“At an individual level, we engage with the community through seaweed farming at Mlingotini in Bagamoyo, UN Sustainable Development Goals advocacy in both primary and secondary schools (especially goal number 13, climate action) and we participate in clean-ups.”
Meanwhile, RSK business Cognica has come up with an innovative way to reduce its use of paper in the workplace. Managing Director Barry Crisp explained how the business used to produce a large project manual for clients but is now encouraging customers to keep this manual digital and not print a hard copy.
“For those customers who require a printed copy, we give them the option to make a carbon offset donation that we pass on to the Woodland Trust to plant new trees to help combat climate change,” adds Nigel.
Shane Fearon, Chartered Structural Engineer at RSK company Nicholas O’Dwyer in Newry, Northern Ireland, explains how new technology can potentially save significantly on carbon emissions.
“For example, we used to have to inspect roofs and walls using a mobile elevated work platform or crane,” he said. “Now a drone is regularly used, reducing our carbon emissions by up to 95%.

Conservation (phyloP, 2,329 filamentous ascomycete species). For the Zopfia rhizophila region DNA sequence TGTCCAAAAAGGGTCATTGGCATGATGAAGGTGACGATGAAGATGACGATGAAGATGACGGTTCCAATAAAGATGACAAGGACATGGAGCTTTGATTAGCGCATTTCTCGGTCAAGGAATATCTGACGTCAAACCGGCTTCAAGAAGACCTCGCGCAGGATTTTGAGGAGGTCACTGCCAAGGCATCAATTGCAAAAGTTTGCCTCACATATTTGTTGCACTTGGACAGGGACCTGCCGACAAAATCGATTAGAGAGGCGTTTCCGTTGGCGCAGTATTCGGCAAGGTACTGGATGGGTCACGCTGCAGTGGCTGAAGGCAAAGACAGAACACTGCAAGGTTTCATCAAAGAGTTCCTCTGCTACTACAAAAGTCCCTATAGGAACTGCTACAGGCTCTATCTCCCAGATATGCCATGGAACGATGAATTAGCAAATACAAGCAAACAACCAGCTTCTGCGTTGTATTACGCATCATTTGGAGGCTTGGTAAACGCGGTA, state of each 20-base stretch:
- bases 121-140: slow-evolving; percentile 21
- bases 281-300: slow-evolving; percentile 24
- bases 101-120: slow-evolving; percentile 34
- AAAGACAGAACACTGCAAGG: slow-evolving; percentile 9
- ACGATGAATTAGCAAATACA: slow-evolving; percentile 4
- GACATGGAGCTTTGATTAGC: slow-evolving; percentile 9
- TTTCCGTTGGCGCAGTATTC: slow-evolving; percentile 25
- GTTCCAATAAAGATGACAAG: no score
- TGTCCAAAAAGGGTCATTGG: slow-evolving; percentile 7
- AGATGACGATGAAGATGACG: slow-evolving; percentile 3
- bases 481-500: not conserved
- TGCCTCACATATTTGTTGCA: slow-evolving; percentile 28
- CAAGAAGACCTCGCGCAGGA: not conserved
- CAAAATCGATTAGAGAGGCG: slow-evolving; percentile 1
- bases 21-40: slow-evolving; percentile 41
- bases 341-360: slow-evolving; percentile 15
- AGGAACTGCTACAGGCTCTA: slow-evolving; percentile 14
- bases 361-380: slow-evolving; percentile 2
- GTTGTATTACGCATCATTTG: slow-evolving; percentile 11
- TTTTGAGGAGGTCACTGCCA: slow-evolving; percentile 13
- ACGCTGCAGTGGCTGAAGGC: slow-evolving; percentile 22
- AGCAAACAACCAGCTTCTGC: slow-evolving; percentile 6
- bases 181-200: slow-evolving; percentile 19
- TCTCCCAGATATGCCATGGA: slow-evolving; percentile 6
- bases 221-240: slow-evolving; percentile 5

“As yet, we do not have an office charging point or an office electric car, but that may change in due course. In the meantime, we reduce carbon emissions by grouping a number of adjacent projects together. We, along with other companies, now prefer to have Zoom-type meetings as opposed to site meetings,” Shane explained.
For his work, Peter Taylor, Managing Director of RSK Communication Services, has travelled to Libya, Kazakhstan and other exotic destinations in the past, but not for a decade or more.
“Now, all our meetings are via the internet, which cuts out the need to fly. In my youth, I travelled extensively, but these days I’m content to holiday in the UK,” says Peter.
“Nearly all our work at RSK Communication Services is promoting decarbonisation and renewable energy installations for international energy and engineering companies. However, I’m increasingly aware that these organisations, driven by consumer demand (i.e., from us), continue to make most of their money from pumping geological carbon into the atmosphere. They are making great strides to decarbonise.”
Selina Ward and Richard Foster from RSK business WRc recently attended Aquatech 2021 in Amsterdam and travelled there and back by Eurostar.
“As one of the information screens said, 13 Eurostar journeys are equivalent to one flight,” explained Selena.
Meanwhile, after Richard’s old Saab died, failing its MOT beyond economic repair, rather than buy a new car, Richard has been cycling to the office at least three days a week. “Result? Better bank balance, fitter body and cycling-enthusiast son impressed! Oh, and less pollution in Swindon.” added Richard.
It’s fantastic that so many of our staff are making such efforts to cut their carbon footprint – well done to all!